Fisheries Technician; Idaho

Idaho Department of Fish and Game
Nampa, ID
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The successful candidate will be working as a member of the Integrated Chinook Broodstock research project. Supplementation efforts use hatchery production to increase the abundance of naturally spawning fish. However, concerns have arisen surrounding the risks of supplementation to the natural population. The use of integrated broodstocks (IB) allows supplementation of depressed fish populations while minimizing genetic divergence between hatchery and recipient natural stocks. In 2010, integrated broodstock programs for Chinook Salmon (Oncorhynchus tshawytscha) were initiated at the Sawtooth, Pahsimeroi, and McCall fish hatcheries. The Integrated Chinook Broodstock project is responsible for annual monitoring and evaluation of three integrated broodstock programs and implementation of studies to improve their effectiveness. This position provides ideal experience for those pursuing a career in aquatic and fisheries sciences. The incumbent will participate in a variety of different field sampling activities in diverse settings and will be exposed to fish management, research, and conservation. The work takes place in a beautiful setting in one of Idaho's most beautiful and popular outdoor destinations. Primary responsibilities are conducting Chinook Salmon spawning ground surveys in the Salmon River basin. This includes, but is not limited to, gear preparation and maintenance, collecting biological data from Chinook Salmon carcasses (e.g., length, marks, tags, sex), collecting samples (e.g., tissue, ageing structures), accurately record data, and enter data into a variety of databases. Additionally, the incumbent will be expected to assist with hatchery trapping and spawning activities, tagging operations, and sample collection within the hatchery setting. To a lesser extent, incumbent may be asked to collect fish by seining, electrofishing, gillnetting, or trawling; operates fish traps to collect fish movement data; summarizes and reports on biological information collected; inputs and retrieves data using a computer. Physical Demands: This position involves walking or kayaking several miles over rugged terrain and along stream banks; navigating swift water; standing and working in cold water for up to eight hours per shift; lifting and carrying equipment weighing up to 60 pounds with occasional lifting and carrying up to 100 pounds for short distances; working under water using snorkel equipment; working in inclement weather conditions. This position involves standing for long periods of time. Work Environment: This work environment for this position is variable and ranges from an office setting to an outdoor setting primarily in rivers and streams. A portion of the fieldwork will take place in a hatchery setting. Travel Requirements: Incumbents will be required to travel to remote locations for fish tagging, trapping, or sampling operations. Most field operations will take place in Stanley, McCall, and May, Idaho. In most cases, overnight travel will be expected and accommodations may include tents, camp trailers, bunkhouses, or hotels. To apply, please follow the instructions at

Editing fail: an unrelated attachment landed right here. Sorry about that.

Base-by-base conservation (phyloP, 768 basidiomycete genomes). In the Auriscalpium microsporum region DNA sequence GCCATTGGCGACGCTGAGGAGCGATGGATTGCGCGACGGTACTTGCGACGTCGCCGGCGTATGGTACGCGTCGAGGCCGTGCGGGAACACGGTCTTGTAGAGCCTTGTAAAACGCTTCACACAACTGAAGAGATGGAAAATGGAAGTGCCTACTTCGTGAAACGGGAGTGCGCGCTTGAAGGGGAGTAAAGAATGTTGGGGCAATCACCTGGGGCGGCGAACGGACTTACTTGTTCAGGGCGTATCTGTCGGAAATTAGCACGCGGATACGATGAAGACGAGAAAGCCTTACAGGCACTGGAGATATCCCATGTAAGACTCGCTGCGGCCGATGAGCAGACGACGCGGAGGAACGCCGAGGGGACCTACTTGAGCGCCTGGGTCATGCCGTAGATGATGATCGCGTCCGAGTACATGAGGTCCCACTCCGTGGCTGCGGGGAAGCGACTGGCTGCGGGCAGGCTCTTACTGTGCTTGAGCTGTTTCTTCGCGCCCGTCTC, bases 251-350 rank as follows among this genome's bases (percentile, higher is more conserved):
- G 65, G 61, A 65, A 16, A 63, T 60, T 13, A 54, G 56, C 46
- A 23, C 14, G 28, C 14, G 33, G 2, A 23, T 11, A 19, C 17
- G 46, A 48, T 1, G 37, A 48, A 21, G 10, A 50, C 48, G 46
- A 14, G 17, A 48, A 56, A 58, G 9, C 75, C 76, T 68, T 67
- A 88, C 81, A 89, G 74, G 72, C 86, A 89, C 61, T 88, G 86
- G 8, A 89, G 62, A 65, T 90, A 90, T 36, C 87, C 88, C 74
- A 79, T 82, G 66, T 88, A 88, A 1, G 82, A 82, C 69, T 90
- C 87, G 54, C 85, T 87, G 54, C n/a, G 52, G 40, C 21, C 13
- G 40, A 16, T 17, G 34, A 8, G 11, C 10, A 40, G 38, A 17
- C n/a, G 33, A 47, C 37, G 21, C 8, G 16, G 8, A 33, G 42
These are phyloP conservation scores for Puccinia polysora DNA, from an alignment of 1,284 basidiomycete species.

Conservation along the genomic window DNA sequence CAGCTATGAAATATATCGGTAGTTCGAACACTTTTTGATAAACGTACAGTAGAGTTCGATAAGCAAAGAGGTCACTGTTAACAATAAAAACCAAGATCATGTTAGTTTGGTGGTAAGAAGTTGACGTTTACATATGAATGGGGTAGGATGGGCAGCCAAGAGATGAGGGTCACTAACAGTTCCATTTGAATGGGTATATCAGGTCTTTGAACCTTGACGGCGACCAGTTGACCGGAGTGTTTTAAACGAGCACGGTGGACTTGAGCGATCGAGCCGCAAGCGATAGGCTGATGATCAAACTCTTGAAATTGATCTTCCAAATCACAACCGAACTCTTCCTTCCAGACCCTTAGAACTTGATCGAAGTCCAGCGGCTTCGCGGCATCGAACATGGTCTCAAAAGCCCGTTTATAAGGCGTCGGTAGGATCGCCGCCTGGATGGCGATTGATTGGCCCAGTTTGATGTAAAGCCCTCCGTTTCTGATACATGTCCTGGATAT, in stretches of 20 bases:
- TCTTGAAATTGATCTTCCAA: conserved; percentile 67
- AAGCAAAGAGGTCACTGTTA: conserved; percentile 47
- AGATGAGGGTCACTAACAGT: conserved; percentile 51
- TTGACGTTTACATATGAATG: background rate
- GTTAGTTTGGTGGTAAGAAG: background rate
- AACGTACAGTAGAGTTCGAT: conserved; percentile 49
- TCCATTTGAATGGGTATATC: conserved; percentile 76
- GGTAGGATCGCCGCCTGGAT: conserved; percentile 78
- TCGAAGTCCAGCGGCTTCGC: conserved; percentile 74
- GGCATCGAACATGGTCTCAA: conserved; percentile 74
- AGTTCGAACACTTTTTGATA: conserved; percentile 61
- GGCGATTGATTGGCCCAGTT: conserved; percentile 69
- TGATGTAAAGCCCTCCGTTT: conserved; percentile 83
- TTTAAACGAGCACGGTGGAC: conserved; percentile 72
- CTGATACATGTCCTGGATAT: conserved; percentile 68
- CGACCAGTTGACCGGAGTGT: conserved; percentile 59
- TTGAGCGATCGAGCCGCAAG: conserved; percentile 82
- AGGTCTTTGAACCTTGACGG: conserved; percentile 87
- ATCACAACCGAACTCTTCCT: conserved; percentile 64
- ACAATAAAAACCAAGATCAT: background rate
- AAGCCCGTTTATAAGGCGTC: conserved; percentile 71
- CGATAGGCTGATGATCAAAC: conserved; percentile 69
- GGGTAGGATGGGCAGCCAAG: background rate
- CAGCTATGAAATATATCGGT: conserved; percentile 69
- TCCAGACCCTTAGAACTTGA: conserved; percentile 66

At a minimum, applicants should have some knowledge of life history, anatomy, and ecology of various fish species and an interest in fisheries research and management. The incumbent must have a valid driver's license. Desired qualifications include enrollment in a fisheries, wildlife, or related undergraduate program; the ability to collect and manage data; navigate with topographical maps/GPS; work well independently and as part of a team; good handwriting; attention to detail; mechanical skills and professional conduct are all competitive qualities.
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Darcy McCarrick
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